Interview with Anna ZSOLDOS

the ephemera interviews

In this series of interviews artists directly involved in ARIs and artist-run culture 1980- 2000 speak about the social context for their art making and provide insights into the ephemera they produced or collaborated on during this period. Artist ephemera includes artworks, photocopies, photographs, videos, films, audio, mail art, posters, exhibition invites, flyers, buttons and badges, exhibition catalogues, didactics, room sheets, artist publications, analogue to digital resources and artist files.

Artists & Billboard Project Co-ordinators Lehan RAMSAY and Anna ZSOLDOS

BIO

Anna Zsoldos was born in Sydney in 1964 and moved to Lake Cooroibah one year later. She grew up on the Sunshine Coast and moved to Brisbane in 1982 to study at Seven Hills College of Art. Anna currently works and lives in Melbourne.

 

Today Anna works in the environmental sector looking out for the health of Melbourne’s 8400 km of waterways. She has also dabbled in the world of textiles and is developing a passion of weaving. Her most recent foray in weaving was studying with a Zapotec master weaver in Teotitlan del Valle whilst holidaying in Oaxaca, Mexico in late 2014.

 

Anna graduated from art school in 1984 and founded The Observatory gallery along with Lehan Ramsey and Robyn Gray in 1985. The three all studied photography together and the gallery was established to show local photographers. They also built a darkroom which was for hire.

 

The Observatory was located in Little Roma Street in an old multi-storey building that was earmarked for demolition (as was the flavour of Brisbane in the early 80’s under the Joh Bjelke Peterson regime) with the final show aptly named the ‘Demolition Show’.

 

Anna exhibited at The Observatory a couple of times and later was the co-creator of The Billboard Project with Lehan Ramsey in 1990.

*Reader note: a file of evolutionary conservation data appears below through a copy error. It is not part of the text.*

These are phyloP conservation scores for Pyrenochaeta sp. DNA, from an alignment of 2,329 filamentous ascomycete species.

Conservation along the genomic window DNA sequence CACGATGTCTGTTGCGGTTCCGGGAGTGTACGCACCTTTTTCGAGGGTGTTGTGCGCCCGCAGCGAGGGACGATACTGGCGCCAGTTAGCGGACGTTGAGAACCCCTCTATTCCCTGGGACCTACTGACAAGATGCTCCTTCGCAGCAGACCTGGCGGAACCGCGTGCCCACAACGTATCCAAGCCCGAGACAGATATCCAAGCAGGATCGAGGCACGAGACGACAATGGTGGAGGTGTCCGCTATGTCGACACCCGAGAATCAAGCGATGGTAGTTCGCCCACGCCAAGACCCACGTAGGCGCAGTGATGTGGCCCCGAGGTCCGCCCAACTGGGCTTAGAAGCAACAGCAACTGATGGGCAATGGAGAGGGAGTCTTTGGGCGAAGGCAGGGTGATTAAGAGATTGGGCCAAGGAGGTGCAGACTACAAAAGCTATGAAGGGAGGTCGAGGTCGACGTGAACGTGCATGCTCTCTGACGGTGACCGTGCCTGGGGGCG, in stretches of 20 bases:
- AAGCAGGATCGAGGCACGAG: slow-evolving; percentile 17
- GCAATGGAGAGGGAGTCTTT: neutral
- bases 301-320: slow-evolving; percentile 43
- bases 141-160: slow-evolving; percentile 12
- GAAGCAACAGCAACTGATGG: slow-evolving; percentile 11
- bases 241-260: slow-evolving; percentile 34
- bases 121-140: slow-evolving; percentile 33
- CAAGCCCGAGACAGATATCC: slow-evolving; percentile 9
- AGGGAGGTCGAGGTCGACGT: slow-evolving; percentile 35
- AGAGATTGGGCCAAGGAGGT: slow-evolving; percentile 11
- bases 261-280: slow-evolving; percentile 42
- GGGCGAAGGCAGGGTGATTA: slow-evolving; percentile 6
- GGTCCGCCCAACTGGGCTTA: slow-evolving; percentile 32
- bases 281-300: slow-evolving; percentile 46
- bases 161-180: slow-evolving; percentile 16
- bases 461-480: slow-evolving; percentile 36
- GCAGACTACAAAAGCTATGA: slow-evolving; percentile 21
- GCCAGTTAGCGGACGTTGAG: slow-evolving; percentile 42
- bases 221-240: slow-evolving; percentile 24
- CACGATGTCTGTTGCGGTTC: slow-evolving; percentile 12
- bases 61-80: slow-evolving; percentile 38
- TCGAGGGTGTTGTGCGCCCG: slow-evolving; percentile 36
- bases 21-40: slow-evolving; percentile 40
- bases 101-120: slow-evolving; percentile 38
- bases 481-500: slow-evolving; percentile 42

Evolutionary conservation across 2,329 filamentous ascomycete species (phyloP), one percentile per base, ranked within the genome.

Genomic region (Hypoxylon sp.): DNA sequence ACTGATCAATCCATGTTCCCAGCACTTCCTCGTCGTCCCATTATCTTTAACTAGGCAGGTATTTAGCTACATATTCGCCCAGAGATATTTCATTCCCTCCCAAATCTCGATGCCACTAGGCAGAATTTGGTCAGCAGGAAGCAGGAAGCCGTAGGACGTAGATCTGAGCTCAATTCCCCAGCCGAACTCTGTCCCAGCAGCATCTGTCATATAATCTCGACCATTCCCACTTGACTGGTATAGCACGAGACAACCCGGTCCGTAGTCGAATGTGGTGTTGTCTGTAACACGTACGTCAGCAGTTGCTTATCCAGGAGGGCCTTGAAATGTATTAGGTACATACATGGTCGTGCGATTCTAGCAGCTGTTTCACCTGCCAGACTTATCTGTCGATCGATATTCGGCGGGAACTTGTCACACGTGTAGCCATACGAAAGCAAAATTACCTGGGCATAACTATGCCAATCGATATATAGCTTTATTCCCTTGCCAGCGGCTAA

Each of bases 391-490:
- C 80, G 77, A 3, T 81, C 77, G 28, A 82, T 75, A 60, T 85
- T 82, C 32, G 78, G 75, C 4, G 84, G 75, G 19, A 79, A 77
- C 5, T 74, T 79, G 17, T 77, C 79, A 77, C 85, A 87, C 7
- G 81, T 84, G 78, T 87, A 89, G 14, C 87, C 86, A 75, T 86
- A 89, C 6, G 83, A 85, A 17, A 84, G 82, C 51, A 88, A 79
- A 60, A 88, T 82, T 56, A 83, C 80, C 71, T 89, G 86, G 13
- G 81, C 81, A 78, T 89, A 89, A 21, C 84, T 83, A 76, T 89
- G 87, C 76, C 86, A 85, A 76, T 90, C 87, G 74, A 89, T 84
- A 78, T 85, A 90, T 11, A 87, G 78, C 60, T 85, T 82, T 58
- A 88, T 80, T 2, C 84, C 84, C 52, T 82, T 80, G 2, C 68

Anna then became immersed in the world of community arts for 10 years, where she worked mostly with young disadvantaged people and people from different cultural backgrounds.

 

In late 1996, Anna relocated to Melbourne and after completing a short botanical illustration course, studied Horticulture at Burnley College.

 

Today, Anna works for Melbourne Water in the river health area advocating for the health of urban waterways and helping to build capacity within the community to be custodians of river health.


 

PA: 

Anna Hi and thanks, why does a public archive mapping artist testimonies and artist histories about the ephemeral nature of the vibrant Queensland 1980-1990 artist-run scene matter to you?

 


 

AZ:

I believe it’s important these untold stories are put on the public record.

 

I too was directly involved with several QLD artist-runs  during this 1980 era including The Queensland Artworker’s Alliance, The Observatory artist-run space in Little Roma Street, That Contemporary Art Space, The Billboard Project located at 18 Haig Street, Milton.

 

As a Queensland-based artist at the time I was working mainly with photography.

 

From my perspective artist-run spaces at this time provided many artists like me with  a sense of belonging, a sense of purpose, a sense of the future, a sense of hope and great sense of camaraderie/community .

 

Artist-run spaces also provided us all with a place to exhibit, to network and to meet other contemporary artists. This was invaluable at the time as there were no venues, institutions or galleries that would even consider exhibiting my work or promoting my art practice, at a time when women working in photography was becoming more valued and widely recognised.

 

From my point of view it is sad that documentation and ephemera from this era has not been collected and published. I understand that this REMIX project is a useful way to change this and will provide an excellent resource tool for students and recent graduates alike.